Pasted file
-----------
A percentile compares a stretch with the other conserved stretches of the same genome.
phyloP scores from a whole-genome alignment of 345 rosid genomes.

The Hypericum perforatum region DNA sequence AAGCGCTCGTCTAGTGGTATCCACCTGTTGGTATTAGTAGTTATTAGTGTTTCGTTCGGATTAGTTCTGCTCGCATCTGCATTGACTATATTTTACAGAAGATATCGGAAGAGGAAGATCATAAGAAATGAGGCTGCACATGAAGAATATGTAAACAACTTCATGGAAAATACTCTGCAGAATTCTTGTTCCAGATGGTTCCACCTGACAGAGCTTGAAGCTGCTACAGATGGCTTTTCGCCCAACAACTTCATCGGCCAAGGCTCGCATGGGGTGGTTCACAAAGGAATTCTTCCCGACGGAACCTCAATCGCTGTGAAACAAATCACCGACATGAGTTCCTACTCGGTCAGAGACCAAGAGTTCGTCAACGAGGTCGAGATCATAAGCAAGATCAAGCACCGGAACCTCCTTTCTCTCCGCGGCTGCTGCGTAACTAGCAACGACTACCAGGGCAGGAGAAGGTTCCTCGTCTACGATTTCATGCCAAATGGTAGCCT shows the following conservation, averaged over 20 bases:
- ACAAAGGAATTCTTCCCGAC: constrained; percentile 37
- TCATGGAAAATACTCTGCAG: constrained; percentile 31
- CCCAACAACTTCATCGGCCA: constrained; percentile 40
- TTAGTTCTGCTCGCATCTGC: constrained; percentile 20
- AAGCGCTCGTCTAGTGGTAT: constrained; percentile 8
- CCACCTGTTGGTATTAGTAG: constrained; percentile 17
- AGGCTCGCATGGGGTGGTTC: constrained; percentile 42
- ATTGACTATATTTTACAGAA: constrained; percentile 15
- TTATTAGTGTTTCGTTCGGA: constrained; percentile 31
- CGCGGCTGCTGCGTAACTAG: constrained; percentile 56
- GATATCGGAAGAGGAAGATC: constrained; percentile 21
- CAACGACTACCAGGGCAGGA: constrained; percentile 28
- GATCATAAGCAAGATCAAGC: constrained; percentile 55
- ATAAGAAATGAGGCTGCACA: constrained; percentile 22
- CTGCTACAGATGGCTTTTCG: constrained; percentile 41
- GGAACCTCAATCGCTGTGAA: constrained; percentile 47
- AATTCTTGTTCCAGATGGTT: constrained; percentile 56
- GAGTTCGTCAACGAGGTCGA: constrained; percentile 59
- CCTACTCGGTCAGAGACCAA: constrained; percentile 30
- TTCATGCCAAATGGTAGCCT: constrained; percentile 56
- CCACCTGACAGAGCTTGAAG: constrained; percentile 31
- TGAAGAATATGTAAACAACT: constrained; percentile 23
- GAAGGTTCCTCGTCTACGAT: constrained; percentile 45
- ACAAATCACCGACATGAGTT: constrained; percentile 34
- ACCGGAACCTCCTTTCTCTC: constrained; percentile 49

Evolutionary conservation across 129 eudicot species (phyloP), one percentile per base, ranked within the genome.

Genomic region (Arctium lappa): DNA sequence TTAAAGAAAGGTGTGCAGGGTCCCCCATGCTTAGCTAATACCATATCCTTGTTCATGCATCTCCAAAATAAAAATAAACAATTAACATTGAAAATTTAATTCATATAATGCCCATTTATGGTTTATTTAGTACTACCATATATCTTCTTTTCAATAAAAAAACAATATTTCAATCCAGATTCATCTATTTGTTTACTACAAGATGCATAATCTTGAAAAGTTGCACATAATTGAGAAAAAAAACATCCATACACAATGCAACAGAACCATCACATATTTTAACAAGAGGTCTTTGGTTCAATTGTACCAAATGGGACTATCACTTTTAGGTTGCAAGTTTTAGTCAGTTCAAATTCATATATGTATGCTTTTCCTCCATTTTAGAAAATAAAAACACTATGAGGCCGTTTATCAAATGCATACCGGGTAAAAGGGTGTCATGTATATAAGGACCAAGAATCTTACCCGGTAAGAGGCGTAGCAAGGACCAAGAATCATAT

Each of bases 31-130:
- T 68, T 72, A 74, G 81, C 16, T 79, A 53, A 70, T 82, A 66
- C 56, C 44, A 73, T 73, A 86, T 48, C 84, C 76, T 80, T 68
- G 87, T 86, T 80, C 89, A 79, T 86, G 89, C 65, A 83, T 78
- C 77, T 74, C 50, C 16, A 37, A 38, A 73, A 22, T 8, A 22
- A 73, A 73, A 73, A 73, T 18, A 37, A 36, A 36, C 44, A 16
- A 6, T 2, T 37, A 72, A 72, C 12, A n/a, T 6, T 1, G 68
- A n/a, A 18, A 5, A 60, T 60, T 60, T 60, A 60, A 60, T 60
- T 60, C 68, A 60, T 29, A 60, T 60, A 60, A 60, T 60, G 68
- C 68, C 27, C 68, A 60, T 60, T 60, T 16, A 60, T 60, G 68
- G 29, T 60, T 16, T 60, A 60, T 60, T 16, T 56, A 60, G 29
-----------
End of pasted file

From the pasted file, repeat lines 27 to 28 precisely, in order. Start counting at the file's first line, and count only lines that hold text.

- ACAAATCACCGACATGAGTT: constrained; percentile 34
- ACCGGAACCTCCTTTCTCTC: constrained; percentile 49